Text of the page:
Introduction to the API Fortress Platform and Visual Test Composer
API Fortress is the API Testing Platform of Sauce Labs. We will use this platform throughout the remainder of this course. Some concepts we cover during this course require the API Fortress platform.
However, you can try and follow along using other tools like Postman, and then import your requests later on.
If you don't have an API Fortress account, you can create a Sauce Labs account and get started with a free trial. You can now access API testing.
NOTE: If you don't receive an email confirmation, check your spam folder or please email firstname.lastname@example.org for assistance.
For this first test project, we will test against the Sauce Labs API.
We now have a project in which we can begin writing API Tests. Let's create the first API Test.
We're going to test against the Sauce Labs GET user endpoint. In order to successfully create this test, we'll need to complete the following steps using the Visual Editor:
From the project:
GET User Info
Test for /team-management/users method
At the moment, the test content is empty. So from here, we can generate a test with the following options:
For the purposes of this lesson, we will generate a test manually with the HTTP Client.
From the Tests page:
https://api.us-west-1.saucelabs.com/team-management/v1/users?limit=3and click Send.
You should receive the following error response to the right of the request input:
"HTTP Code 401: Authorization failed"
You are getting this error because you need to send an authorization header, identifying who you are in order to get a response from the GET request.
We will use this request, however, to generate a test in the next section.
Lets use the test creation feature to get an authorization header that you can then add to an HTTP request to generate a test with that HTTP request.
Start with the HTTP call to the team management endpoint URL:
In the previous step, we encountered a common authentication error, HTTP: 401, because we didn't send the
accesskey that Sauce Labs requires to communicate with their API.
To fix this error, we'll need to add our Sauce Labs account credentials as a Basic Authentication Header.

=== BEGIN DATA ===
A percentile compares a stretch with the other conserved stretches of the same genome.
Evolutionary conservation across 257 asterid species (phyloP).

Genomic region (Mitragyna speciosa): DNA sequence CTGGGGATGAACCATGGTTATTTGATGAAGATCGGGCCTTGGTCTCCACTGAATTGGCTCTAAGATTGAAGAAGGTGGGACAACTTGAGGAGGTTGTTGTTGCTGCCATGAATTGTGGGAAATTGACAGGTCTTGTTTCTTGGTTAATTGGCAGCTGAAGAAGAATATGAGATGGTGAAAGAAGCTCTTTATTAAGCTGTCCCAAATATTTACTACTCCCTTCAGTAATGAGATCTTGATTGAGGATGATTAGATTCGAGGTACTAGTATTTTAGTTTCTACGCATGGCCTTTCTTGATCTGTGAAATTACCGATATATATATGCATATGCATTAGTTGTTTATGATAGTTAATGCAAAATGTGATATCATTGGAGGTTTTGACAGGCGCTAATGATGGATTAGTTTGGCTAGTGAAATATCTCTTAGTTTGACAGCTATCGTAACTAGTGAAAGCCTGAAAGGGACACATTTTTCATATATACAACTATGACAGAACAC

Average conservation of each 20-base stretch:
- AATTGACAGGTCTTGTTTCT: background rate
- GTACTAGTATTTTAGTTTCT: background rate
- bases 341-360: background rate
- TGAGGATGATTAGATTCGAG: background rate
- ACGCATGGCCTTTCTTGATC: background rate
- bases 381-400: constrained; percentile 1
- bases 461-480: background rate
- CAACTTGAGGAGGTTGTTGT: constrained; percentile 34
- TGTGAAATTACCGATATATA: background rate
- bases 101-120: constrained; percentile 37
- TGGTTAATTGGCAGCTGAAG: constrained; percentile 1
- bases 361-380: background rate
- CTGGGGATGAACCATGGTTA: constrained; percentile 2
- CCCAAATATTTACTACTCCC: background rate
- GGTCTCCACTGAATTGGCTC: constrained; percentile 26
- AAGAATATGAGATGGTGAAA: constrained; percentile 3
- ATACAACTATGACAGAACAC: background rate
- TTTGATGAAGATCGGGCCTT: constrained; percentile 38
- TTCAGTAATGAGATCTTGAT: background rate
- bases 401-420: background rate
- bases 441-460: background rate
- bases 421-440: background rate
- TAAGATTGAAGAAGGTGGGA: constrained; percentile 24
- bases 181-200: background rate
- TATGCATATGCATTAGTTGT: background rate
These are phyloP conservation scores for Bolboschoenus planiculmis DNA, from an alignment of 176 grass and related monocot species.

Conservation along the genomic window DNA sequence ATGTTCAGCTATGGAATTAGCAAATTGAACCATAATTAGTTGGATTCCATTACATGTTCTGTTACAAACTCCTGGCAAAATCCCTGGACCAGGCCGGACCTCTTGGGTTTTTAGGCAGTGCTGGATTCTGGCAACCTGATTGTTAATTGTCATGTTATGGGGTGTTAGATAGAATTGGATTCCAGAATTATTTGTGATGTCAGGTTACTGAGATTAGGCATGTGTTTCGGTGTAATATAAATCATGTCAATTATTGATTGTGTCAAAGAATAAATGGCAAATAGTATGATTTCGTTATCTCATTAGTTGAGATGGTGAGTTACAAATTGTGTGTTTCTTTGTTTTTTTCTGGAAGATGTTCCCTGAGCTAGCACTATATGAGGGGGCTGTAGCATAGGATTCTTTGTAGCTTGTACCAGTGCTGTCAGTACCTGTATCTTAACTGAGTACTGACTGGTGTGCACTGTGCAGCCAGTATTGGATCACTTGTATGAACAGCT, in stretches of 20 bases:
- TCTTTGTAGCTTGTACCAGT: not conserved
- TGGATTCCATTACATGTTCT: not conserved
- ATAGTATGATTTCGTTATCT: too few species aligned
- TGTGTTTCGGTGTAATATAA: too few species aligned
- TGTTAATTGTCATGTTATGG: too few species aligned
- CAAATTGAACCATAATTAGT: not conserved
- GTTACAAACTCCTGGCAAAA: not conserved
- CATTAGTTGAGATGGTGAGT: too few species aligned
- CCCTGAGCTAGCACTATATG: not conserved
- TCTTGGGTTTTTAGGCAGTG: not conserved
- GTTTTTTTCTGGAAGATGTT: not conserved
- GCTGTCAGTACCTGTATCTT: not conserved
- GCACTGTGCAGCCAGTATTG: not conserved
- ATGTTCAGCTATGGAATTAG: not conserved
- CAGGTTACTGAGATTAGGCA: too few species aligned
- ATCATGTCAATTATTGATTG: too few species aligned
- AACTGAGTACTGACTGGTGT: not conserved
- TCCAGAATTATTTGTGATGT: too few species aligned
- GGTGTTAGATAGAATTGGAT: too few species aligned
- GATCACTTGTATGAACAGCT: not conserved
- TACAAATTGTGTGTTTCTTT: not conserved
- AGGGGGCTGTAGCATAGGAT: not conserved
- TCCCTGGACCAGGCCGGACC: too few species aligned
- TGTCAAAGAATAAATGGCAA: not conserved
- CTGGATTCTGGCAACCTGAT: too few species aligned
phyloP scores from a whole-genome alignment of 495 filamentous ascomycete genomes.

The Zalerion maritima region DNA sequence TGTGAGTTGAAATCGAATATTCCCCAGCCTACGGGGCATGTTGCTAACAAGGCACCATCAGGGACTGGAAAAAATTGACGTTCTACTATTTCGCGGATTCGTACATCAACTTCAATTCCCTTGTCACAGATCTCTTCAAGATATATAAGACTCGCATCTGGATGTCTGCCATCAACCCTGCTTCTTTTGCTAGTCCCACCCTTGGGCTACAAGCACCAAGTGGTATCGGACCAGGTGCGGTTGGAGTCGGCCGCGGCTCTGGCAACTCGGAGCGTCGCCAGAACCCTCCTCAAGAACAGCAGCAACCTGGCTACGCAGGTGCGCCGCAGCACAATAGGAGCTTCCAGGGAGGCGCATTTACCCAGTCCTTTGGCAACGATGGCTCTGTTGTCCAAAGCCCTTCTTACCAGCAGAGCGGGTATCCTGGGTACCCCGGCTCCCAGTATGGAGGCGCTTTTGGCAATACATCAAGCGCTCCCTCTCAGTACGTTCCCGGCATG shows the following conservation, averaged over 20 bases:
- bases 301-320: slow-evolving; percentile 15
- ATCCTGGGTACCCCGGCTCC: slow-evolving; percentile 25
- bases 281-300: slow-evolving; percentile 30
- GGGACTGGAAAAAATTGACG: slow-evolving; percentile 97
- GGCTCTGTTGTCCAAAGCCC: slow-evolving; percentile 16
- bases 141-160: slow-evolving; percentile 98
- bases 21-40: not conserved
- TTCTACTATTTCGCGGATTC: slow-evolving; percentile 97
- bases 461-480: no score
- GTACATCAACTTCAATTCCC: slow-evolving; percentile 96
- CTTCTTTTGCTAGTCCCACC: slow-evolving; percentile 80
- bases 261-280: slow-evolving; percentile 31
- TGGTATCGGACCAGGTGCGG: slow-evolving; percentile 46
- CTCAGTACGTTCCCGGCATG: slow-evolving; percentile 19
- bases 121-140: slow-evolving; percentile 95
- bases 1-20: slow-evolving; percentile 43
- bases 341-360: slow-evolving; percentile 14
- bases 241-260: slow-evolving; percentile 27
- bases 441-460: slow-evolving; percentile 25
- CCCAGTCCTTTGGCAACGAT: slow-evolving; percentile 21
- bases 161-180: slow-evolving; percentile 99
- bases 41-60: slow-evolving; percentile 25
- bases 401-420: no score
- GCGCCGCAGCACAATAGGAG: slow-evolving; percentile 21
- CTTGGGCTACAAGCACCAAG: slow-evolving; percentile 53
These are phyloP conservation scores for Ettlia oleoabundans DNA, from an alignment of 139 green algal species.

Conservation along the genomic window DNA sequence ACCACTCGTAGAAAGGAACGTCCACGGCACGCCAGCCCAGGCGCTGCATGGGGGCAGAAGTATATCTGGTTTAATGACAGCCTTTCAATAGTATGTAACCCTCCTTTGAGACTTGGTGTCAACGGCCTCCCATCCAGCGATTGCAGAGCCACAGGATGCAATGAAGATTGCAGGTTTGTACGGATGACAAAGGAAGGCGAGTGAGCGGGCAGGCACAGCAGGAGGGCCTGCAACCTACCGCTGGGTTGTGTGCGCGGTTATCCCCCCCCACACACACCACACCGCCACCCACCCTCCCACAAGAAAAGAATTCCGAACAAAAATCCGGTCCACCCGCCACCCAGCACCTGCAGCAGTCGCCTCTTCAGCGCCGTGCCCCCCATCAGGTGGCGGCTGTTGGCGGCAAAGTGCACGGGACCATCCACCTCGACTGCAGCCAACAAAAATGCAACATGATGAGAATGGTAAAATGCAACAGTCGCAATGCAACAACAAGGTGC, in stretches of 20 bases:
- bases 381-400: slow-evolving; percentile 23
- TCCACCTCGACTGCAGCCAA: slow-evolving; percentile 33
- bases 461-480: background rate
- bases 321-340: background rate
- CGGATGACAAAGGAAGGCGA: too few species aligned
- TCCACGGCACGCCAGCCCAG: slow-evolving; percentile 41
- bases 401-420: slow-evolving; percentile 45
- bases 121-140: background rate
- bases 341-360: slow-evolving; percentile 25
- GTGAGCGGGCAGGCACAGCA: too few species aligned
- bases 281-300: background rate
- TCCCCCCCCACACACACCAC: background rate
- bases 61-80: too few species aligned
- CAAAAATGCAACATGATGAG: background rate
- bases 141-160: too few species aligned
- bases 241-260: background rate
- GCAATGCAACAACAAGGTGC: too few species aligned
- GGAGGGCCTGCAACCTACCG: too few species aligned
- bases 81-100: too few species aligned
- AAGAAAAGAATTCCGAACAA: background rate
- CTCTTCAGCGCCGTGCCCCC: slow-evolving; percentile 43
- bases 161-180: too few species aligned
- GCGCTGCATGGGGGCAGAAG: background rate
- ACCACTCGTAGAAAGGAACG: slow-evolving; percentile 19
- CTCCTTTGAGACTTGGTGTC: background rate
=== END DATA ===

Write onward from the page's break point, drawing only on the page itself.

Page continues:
https://api.us-west-1.saucelabs.com/team-management/v1/users, the URL that you are retrieving data from.
payload, the variable where the response to GET is stored
json, the format of the information from the GET call
limit; under String value, put
3. This sets the number of responses to a limit of 3, so that your test doesn't take too long to complete.
base64Basic Authorization value (e.g.,
Basic anRhY2s0Oxxxxxxxxxxxxxxxxxxxxxxxx==) to your clipboard.
base64Basic Authorization value into your HTTP Client Headers section and type
Authorizationinto the Key field. Also, make sure the endpoint URL (
https://api.us-west-1.saucelabs.com/team-management/v1/users?limit=3) is still there:
GET 3 Users):
200response code and something similar in the response headers:
See the Workflow to create a GET request with an Basic Authorization header.
First GET Testand a description), click Save, and then click through the prompts. You should now see a full test back in the Tests page.
To view your test results:
If you are getting an API test error and want to find out more about what an HTTP call you are making is returning, the HTTP Client (accessible from your project dashboard) can be a useful tool.
You can use the HTTP Client to send a request and even add in headers, such as authorization credentials, or other information.
If you navigate back to the Tests page, you may see an Unpublished changes message in the right-hand nav.
There's either one of two reasons for this:
All the work we previously completed only exists as a Working Copy. It's basically still in rough draft form, and we need to publish the test in order to actually use it in production.
From the Test editing page, hover over the Unpublished changes message, then select the Publish button to publish the working copy.
Immediately, the Publish button turns green to indicate your test is ready for a scheduled a test run. Save your test.
Scheduling a test basically means we can set up a recurring job (sort of like a
cron job) that can run our published tests at a specific time, along with other test parameters.
If you look on the project page where your tests are listed, you'll see a test that is published, but not scheduled, indicated by a
- underneath the Schedules tab:
Below are the steps to schedule a test.
If everything worked correctly:
Congratulations on running, publishing, and scheduling your first API Test!
In the next module, we will take a step back and dive deeper into the API Fortress Test Component Library, where we cover such topics as: